Volunteering to patrol certainly shows Curtis felt some commitment to keeping the tea tax from being paid. But he wasn’t described as actually helping to destroy the cargo in his 1811 death notice. His name didn’t appear on the first published list of tea destroyers in 1835.

The earliest claim that Curtis was part of the Tea Party that I could find appeared in a family history, Records of Some of the Descendants of William Curtis, Roxbury, 1632, compiled from the notes of Catherine C. Curtis by Samuel Clarke in 1869. It says:
He was a wheelwright by trade, and settled in Boston after his second marriage, and his wife [Martha] opened a store at the corner of Rawson’s lane (now Bromfield street) and Newbury street, for the sale of British goods, and accumulated a handsome estate. . . .

Mr. and Mrs. Curtis were staunch patriots, and he was said to have been one of the “tea party” in 1773. His nephew Philip Curtis was apprenticed to his uncle, and he used to relate that on that memorable 5th of November, he followed the crowd, among whom was his uncle, to Mr. [John] Hancock’s house, where they assumed their disguises; that he followed his uncle and the crowd to the wharf, where he saw them board the ship and destroy the tea.
I’ve found some of Catherine Curtis’s stories hold up to scrutiny, and some don’t. In this case, there are big red flags flapping from the story Philip Curtis told. To start with, the Tea Party didn’t take place “on that memorable 5th of November”—that was Pope Night. The tea was destroyed on 16 December.

There’s also no corroboration of a large crowd disguising themselves at Hancock’s mansion. In fact, Hancock took care to remain in public view at the Old South Meeting-House while the tea destruction began, giving himself an alibi. 

TOMORROW: More details about Obadiah Curtis.

Sunday, July 24, 2022

“Rather optimum conditions for a mid-June day”

Yesterday I visited the reenactment of the Battle of Bunker Hill hosted by the American Heritage Museum in Hudson.

Today the whole thing happens again, and it’s supposed to be even warmer. Far warmer than the actual battle.

In The Weather Factor (1984), David Ludlum collected meteorological observations from 1775 and wrote:
As in the case of many other summertime battles fought long ago, the tradition gradually grew that it took place on “a very hot day.” A historian in 1788 declared the day of Bunker Hill was “exceeding hot.” Another, writing in 1833, told his readers, “The Battle of Bunker’s Hill, it will be recollected, was fought on one of the hottest days ever known in this country.”

To set the record straight, the engagement now known as the Battle of Bunker Hill was fought on the afternoon of June 17, 1775, under rather optimum conditions for a mid-June day—the ground was dry, the sky was clear, the temperature was warm but not excessively so, and the air was still relatively dry, though growing more humid hourly.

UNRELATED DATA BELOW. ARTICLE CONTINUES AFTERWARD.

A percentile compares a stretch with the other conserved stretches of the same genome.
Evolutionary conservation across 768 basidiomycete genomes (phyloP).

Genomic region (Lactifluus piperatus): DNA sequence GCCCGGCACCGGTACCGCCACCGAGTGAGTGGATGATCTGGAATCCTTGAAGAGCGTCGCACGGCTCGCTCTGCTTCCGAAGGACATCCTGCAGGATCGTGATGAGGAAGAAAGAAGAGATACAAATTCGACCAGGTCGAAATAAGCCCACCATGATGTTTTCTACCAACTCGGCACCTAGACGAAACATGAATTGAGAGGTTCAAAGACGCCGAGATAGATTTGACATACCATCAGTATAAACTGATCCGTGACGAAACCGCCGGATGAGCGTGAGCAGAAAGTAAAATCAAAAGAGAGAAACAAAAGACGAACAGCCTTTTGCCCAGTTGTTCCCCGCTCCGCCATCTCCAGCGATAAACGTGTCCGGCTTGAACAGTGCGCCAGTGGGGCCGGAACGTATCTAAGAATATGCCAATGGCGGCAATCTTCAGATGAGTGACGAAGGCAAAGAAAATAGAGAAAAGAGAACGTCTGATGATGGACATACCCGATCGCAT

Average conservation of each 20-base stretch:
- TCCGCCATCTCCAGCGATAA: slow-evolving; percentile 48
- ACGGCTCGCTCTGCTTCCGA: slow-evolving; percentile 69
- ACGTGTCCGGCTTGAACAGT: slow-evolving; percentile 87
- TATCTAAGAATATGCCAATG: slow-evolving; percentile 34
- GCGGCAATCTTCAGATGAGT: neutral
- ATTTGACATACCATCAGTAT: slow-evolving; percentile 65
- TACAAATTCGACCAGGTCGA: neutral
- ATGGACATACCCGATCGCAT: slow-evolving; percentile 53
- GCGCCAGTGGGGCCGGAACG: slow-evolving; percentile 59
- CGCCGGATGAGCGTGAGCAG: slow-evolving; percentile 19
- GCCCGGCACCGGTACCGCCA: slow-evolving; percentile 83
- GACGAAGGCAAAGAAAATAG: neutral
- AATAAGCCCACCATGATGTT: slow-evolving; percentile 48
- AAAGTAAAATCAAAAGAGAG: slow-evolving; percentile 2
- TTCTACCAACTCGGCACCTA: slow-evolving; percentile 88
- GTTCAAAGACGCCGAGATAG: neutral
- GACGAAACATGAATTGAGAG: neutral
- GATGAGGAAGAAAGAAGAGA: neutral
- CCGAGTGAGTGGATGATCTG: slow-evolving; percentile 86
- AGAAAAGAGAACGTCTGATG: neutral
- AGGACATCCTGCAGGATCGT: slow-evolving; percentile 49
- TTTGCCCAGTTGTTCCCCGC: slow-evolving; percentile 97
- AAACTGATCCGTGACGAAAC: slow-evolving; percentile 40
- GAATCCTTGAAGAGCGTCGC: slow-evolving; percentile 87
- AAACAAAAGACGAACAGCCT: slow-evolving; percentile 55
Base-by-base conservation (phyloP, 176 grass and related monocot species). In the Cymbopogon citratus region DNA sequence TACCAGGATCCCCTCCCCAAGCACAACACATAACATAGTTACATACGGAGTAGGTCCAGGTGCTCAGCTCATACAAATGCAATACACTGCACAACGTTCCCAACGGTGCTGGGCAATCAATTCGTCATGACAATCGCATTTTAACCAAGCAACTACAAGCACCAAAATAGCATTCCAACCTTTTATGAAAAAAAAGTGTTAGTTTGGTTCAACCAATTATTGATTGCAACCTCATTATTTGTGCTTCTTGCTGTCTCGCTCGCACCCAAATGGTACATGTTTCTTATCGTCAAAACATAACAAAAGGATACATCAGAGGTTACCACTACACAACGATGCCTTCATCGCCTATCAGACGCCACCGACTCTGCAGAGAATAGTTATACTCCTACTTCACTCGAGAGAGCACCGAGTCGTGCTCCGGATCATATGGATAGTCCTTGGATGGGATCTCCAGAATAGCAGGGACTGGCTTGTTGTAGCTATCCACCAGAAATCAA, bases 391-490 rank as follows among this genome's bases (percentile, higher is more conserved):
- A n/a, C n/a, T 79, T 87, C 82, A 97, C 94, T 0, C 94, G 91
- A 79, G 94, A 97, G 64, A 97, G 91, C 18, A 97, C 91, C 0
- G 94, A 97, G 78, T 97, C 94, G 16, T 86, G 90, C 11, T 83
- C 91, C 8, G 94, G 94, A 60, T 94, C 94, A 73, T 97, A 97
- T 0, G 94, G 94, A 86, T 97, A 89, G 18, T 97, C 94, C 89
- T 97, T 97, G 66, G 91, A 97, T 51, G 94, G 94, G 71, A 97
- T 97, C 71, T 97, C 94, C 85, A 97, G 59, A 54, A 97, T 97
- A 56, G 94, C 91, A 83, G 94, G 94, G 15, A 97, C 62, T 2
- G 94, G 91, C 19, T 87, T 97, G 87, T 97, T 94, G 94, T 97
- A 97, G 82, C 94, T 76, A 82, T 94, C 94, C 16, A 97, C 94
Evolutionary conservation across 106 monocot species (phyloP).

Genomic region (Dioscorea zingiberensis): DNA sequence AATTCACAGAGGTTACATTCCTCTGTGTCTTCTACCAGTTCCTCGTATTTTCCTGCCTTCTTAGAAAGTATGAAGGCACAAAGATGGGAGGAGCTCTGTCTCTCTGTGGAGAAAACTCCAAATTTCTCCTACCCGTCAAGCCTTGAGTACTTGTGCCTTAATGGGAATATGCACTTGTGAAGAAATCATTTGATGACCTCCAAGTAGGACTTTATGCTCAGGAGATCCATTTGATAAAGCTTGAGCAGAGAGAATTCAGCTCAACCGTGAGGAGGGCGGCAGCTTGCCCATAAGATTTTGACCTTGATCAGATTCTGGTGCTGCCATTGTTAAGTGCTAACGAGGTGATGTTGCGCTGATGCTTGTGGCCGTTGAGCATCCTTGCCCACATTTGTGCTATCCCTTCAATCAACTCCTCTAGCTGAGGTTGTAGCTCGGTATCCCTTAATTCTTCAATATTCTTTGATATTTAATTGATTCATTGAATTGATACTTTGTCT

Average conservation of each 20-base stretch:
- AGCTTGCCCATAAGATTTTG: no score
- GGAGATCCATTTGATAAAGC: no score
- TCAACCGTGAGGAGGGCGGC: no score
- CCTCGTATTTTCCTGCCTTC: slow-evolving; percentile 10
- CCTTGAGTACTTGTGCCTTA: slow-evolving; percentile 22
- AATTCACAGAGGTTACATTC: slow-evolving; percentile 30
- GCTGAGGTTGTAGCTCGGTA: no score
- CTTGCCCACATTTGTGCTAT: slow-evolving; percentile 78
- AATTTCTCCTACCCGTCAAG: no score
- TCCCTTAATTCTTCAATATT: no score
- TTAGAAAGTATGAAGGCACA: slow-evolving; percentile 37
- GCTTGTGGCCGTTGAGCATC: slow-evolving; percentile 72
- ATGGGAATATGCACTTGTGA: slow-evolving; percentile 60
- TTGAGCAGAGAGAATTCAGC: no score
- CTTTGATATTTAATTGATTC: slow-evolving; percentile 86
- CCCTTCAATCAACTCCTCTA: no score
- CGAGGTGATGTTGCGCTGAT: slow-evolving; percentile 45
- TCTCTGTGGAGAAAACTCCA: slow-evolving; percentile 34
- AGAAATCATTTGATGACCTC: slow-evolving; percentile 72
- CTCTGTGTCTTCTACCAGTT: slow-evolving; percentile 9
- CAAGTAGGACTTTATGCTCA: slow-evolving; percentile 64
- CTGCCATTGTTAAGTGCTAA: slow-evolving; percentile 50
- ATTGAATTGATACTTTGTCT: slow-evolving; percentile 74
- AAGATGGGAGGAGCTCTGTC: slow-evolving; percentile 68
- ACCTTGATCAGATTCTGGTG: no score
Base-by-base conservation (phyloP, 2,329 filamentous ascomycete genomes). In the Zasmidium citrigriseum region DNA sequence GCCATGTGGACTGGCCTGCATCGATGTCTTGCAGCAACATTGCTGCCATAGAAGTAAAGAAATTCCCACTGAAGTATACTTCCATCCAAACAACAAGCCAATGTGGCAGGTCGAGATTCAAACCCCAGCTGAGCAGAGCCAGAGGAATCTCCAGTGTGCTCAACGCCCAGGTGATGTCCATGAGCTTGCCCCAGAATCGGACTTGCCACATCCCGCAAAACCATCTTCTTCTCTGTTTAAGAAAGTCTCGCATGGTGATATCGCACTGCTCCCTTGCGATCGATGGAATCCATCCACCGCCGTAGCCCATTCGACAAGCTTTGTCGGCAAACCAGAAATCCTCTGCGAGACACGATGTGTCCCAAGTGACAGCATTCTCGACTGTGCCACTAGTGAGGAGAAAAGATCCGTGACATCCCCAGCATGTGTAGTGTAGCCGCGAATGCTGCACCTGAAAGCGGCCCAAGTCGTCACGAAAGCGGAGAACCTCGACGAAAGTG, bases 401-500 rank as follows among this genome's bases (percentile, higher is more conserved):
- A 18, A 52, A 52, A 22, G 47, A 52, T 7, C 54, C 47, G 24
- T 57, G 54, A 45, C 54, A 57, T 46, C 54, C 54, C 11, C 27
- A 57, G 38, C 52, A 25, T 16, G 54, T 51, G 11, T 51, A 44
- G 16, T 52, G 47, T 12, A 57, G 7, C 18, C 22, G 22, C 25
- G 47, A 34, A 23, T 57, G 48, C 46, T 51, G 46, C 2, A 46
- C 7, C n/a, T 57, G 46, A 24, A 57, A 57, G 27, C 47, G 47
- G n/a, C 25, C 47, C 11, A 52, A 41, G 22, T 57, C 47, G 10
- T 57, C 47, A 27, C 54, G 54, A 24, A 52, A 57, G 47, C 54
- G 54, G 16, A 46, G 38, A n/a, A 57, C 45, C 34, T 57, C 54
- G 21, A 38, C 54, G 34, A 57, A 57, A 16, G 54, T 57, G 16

If the action had taken place a day or two later, conditions would have been much warmer, more humid, and the atmosphere more uncomfortable for the participants.
The first author Ludlum corrected was the Rev. William Gordon in his History of the Rise, Progress, and Establishment, of the Independence of the United States of America.

The second quotation came from Catherine R. Williams’s life of Stephen Olney of Rhode Island, paired with a similar life story in Biography of Revolutionary Heroes in 1839. Because the Rhode Island troops were then stationed on the southern wing of the siege lines, Olney was not actually involved in the battle.

Saturday, July 23, 2022

“Playing with a loaded Gun”

In the same 14 Dec 1772 issue of the Fleet brothersBoston Evening-Post that I mentioned yesterday, just above the rumors about Rhode Island, were two stories of firearms deaths.

Longtime Boston 1775 readers might remember when we discussed the pseudo-historian David Barton’s offhand claim that there were almost no firearms accidents in the Founding era. We found a lot.

Here are two more:
We hear from Springfield, that two Lads about 10 Years of Age, playing with a loaded Gun, one of them shot the other in the Groin, and mortally wounded him, so that he died within two Hours after.
The identical item had appeared in the Boston News-Letter on 10 December, pushing back the date of the event a few days. I looked in Springfield’s vital records for a death that matched this report and didn’t find one. It’s possible that the news came from Springfield but the boys lived in a nearby town. In any case, kids, don’t play with guns.

The Fleets went on to print:
We hear from East Hampton, on Long Island, that on Monday the 30th of November, being Training Day there, as the Company were discharging their Muskets, in order to break up, a young Man, named Osborne, thinking to make a louder Explosion than the rest, spat into the Muzzle of his Gun, & struck the Breech against the Ground, when she went off, and the whole Charge enter’d at his left Eye, and blow’d his Brains out; he expir’d in a few Minutes after.
Some internet research brought up not only the the name of this militiaman but his grave, shown above.

East Hampton, New York’s vital records state that on 30 Nov 1772 “Jedediah Osborn, Junr., was shot to Death.” The gravestone reads, per an issue of the New England Historic and Genealogical Register: